The multivariate linear regression analysis revealed a statistically significant relationship of the difference between T2 and T0 of DASH and the onset of symptoms (coef. = 0.52; 95% CI = 0.08–0.95), showing that the treatment in the subjects with longer duration of symptoms assured a better decrease in DASH.

4. Discussion

To the best of our knowledge, there are no studies that have compared the effectiveness of different ways of delivering high-energy lasers. Therefore, in this study, the effects of two high-energy laser protocols that differed in the wavelengths administered were analyzed. The improvement proved to be significant in both follow-ups—namely, T1 and T6 (months)—with regard to painful symptoms (VAS), functional recovery (ASES), and disability (DASH), with no significant differences between the two protocols. On the other hand, there was a trend towards better values for pain remission in the protocol with the mix of four wavelengths (650 nm, 810 nm, 980 nm, and 1064 nm) compared to the one with only one wavelength (1064 nm). At the same time, there was a greater persistence of disability in patients who had a previous onset of symptoms. These data underline the need to start physical therapies as early as possible.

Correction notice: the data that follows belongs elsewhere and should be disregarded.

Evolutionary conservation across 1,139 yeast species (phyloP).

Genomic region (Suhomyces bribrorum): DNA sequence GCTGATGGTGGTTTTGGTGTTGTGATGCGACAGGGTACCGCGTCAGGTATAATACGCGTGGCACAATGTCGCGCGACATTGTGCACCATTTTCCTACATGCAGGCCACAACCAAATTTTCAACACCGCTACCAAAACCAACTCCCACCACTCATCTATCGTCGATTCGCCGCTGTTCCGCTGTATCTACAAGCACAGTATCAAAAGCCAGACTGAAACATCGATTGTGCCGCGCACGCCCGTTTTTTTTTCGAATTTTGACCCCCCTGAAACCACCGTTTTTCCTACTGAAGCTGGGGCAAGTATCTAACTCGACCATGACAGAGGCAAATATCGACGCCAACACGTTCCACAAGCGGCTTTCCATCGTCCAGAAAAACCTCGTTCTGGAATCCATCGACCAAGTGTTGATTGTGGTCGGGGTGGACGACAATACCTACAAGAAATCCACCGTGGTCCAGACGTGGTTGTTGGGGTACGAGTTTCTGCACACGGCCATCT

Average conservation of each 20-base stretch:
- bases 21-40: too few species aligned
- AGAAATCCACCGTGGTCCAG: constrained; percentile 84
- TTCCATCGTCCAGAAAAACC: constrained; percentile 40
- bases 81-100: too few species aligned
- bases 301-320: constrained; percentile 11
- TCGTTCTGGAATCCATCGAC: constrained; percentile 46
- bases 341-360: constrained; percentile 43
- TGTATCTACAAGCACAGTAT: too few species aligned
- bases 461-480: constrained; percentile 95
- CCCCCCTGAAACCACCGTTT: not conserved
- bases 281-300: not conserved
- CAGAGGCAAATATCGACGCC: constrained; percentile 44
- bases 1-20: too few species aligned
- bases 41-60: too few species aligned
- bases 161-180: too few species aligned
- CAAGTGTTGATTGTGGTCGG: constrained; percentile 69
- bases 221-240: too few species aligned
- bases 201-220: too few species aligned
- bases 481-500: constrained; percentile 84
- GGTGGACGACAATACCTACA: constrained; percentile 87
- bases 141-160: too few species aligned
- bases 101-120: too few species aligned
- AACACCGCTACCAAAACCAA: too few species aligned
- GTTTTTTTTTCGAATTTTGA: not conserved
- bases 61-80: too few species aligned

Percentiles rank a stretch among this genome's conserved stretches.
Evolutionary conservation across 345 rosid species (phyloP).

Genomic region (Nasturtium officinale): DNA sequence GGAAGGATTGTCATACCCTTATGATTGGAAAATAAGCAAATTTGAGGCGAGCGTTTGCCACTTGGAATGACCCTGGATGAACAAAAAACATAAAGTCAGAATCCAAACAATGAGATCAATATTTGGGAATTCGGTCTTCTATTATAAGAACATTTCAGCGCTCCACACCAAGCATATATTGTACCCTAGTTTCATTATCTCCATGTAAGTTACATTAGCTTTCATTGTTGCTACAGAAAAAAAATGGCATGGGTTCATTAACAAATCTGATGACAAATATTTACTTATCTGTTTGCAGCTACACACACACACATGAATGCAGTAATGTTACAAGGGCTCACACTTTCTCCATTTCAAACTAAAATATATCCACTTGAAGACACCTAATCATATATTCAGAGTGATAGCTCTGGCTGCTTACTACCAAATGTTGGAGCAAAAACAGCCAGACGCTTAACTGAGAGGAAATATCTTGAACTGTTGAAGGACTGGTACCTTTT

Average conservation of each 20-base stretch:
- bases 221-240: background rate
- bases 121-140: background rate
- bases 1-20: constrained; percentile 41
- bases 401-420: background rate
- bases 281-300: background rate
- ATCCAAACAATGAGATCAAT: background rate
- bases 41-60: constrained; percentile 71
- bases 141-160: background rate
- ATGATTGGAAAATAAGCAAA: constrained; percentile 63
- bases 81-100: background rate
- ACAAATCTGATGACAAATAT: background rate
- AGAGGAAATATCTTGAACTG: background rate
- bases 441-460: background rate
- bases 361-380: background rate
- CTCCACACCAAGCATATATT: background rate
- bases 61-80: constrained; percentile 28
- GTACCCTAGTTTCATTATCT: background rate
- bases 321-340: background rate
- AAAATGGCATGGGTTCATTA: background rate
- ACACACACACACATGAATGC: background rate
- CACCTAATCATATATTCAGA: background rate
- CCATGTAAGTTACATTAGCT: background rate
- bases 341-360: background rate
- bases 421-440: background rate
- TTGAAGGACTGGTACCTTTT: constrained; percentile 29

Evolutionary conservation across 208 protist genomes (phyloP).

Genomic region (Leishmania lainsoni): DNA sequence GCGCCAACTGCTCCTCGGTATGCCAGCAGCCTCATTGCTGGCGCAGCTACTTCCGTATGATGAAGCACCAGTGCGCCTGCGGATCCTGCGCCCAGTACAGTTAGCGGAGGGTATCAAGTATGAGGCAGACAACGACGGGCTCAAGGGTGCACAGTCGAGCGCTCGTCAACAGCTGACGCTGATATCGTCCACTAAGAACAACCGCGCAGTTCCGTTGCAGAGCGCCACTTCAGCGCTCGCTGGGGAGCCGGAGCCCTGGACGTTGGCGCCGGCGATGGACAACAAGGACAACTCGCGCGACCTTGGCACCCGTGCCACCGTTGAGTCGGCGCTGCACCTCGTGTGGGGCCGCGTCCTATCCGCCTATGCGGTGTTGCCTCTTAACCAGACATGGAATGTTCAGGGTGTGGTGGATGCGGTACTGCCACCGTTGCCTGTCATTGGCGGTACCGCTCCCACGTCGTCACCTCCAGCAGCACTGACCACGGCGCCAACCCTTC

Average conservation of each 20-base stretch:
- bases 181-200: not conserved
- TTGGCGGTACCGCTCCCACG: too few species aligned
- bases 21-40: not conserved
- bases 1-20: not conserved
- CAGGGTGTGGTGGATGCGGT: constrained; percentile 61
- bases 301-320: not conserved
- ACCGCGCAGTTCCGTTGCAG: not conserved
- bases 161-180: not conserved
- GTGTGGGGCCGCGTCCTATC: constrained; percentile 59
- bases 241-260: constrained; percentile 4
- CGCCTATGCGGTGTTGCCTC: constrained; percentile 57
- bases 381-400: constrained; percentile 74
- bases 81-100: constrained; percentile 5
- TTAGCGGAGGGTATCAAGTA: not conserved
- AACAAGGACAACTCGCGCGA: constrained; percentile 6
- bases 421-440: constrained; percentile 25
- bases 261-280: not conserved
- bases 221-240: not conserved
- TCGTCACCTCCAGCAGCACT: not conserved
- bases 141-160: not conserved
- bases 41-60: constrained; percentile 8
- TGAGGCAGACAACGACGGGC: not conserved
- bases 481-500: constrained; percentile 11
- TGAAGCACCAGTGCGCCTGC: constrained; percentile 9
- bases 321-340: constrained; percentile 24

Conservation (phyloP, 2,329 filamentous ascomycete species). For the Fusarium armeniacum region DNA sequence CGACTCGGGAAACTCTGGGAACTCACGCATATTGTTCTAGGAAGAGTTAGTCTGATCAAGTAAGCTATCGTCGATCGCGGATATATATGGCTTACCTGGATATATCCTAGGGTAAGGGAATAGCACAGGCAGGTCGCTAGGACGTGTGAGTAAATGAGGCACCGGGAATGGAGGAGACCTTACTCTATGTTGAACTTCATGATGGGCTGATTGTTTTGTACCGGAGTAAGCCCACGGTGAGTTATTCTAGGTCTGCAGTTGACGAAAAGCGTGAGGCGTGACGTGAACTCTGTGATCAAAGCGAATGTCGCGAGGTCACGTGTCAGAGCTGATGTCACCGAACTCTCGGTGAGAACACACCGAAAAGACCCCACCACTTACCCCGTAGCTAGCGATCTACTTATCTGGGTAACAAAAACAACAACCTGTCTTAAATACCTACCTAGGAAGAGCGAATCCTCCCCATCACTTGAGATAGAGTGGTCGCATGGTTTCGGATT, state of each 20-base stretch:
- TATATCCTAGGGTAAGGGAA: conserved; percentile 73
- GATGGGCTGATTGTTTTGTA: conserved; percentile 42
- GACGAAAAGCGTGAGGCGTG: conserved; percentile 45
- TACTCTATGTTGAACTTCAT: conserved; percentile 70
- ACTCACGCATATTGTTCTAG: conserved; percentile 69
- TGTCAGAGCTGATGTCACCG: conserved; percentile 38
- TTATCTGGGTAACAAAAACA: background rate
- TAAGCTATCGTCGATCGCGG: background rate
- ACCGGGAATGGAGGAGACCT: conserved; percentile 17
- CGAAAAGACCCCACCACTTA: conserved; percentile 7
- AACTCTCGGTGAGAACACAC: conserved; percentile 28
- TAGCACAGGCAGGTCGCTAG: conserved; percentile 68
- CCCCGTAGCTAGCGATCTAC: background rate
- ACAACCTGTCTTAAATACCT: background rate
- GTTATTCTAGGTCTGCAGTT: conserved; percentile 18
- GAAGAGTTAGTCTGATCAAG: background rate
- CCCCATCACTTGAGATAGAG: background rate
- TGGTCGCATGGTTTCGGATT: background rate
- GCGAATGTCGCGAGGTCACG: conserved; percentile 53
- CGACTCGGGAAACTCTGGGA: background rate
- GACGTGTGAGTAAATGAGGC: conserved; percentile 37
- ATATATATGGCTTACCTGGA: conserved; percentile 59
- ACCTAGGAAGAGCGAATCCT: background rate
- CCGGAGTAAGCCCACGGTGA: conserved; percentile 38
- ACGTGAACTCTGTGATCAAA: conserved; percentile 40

A laser is an electromagnetic radiation source characterized by monochromaticity, collimation, and coherence of the light beam; these characteristics prevent divergence and promote the propagation of energy into tissue. Laser therapy is a therapeutic option for physical therapy. The first therapeutic use of lasers occurred when the delivery of a 694 nm ruby laser caused the regrowth of shaved hair [8]. Photobiomodulation occurs through wavelength-dependent photon reception in the mitochondria; photons produce oxidation–reduction phenomena of cytochrome c oxidase, polarizing the mitochondrial membrane, activating adenosine triphosphate (ATP) synthetase [3], and inducing the dissociation of nitric oxide and production of reactive oxygen species [4]. This causes increases in metabolic turnover, vasodilation, angiogenesis, proliferation, and differentiation. The physiatrist sets a series of parameters (such as power, time, and wavelength) that determine the total emitted and absorbed photon dose [9]. Power defines the classes of lasers, with a higher power class (IV) producing > 0.5 W and the lower class (IIIb) producing 5 mW to 0.5 W. A class IV laser delivers a dose in less time than a class IIIb laser. Therapeutic lasers emit photons outside the visible spectrum, in the emission wavelength between 600 and 1070 nm, to meet the absorption spectrum range of cytochrome c oxidase. Wavelengths shorter than 600 nm are absorbed by hemoglobin and melanin, while wavelengths longer than 1070 nm are absorbed by water [4]. To determine the penetration into the tissue, the length of the laser must be in the near-infrared or visible-red spectrum (600 to 1070 nm). When the length is less than 600 nm, absorption by melanin and hemoglobin occurs, while when it is greater than 1070 nm, it occurs by water. Melanin also has an important absorption in the therapeutic window, with greater effects at lower lengths [9]. The laser transmission can be increased by higher powers (e.g., 3 W, 5 W), as well as by the delivery of multiple wavelengths together. In fact, the wavelength determines the depth of penetration, while the effect of the power is not yet clear. It is hypothesized that treatments with greater power (W) and shorter time allow the delivery of the total dosage necessary (J) more effectively, but with a greater risk of thermal damage [10].